Responder Peer Support Group and Education Group
Order ID 53563633773 Type Essay Writer Level Masters Style APA Sources/References 4 Perfect Number of Pages to Order 5-10 Pages
Responder Peer Support Group and Education Group
You must respond to at least 2 classmates’ threads with 200–250-word replies each as if you were talking to them not in third person.
The group I would like to lead and also use for this class is a First Responder Peer Support group. This group is open for up to 30 people, all of whom must be first responders or military members (active duty or retired for all categories). It is an open meeting and is set up to provide a safe place where first responders can come and share. This meeting is founded by Harbor of Grace and supported by law enforcement, emergency services, and military units from all over the United States and abroad. In addition, Peer Support Team members from other agencies across the mid-Atlantic and other Eastern States have come to attend in hope to see how they can provide similar support back in their area. Some people attending this group may be attending because they are struggling with a mental health issue stemming from trauma, substance abuse, or just struggling with aspects of their employment. Some are current residents of the Harbor of Grace, former clients of Harbor of Grace, and others who have never required inpatient treatment. It is averaged that first responders encounter approximately 188 traumatic events within a career of 16.6 years (Chopko, et al., 2015) and so providing support to these individuals is paramount. This group is unique because typically within first responder agencies the need for support groups or the acknowledgement that anyone has any sort of mental health or substance abuse issue is taboo.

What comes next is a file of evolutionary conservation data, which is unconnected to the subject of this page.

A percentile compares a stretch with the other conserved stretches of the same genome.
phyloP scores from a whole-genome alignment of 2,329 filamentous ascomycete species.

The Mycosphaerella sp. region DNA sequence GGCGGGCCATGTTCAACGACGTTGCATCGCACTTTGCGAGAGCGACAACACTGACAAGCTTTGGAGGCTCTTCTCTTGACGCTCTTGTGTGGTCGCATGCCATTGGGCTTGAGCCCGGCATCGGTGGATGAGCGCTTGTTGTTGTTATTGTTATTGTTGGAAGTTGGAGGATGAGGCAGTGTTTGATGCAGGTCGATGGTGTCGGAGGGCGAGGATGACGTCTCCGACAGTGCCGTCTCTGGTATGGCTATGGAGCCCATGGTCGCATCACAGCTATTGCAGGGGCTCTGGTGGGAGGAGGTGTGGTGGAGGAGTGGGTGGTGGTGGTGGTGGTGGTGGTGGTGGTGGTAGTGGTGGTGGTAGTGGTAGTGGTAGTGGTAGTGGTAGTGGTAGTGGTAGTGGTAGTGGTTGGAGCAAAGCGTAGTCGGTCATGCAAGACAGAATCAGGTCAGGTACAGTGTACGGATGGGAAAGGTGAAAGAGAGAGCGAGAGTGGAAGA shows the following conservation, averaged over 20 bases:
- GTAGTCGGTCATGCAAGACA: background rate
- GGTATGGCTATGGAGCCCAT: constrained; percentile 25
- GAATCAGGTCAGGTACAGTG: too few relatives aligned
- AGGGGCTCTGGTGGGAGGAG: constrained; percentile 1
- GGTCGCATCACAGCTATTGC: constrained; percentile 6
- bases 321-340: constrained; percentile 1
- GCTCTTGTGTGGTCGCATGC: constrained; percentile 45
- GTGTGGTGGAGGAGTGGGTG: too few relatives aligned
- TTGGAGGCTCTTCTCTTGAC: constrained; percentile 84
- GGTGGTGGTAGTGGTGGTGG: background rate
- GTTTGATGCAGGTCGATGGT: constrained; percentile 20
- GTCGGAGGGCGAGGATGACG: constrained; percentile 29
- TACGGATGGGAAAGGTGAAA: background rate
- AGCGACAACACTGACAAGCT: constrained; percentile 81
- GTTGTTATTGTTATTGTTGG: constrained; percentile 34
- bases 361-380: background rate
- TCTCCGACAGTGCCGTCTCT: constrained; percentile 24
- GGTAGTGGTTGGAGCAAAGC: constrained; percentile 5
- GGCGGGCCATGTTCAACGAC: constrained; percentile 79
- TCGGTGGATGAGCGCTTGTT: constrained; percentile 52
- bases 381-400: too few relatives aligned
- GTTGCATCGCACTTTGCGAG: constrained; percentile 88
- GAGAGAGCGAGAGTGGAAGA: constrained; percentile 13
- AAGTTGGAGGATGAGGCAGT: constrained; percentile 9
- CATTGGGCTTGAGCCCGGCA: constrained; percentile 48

Thankfully, groups like this are becoming more commonplace because the need for them is so great. The stigma regarding self-help and treatment is slowly changing in the first responder community but not nearly quickly enough. More police officers died from suicide last year than died in the line of duty. (Solomon & McGill, 2020). This is a multi-faceted group and is facilitated by a staff member from Harbor of Grace and is supported by three to five other mental health practitioners, chaplains, or peers at each weekly session. This group meets once weekly for 2 hours with a short break in the middle where pizza and wings are served.
Chopko, B. A., Palmieri, P. A., & Adams, R. E. (2015). Critical incident history questionnaire
replication: Frequency and severity of trauma exposure among officers from small and
midsize police agencies. Journal of Traumatic Stress, 28(2), 157-161.
Solomon, K., & McGill, J. (2020, June 20). Blue H.E.L.P. https://bluehelp.org/
Discussion Board 1: Groups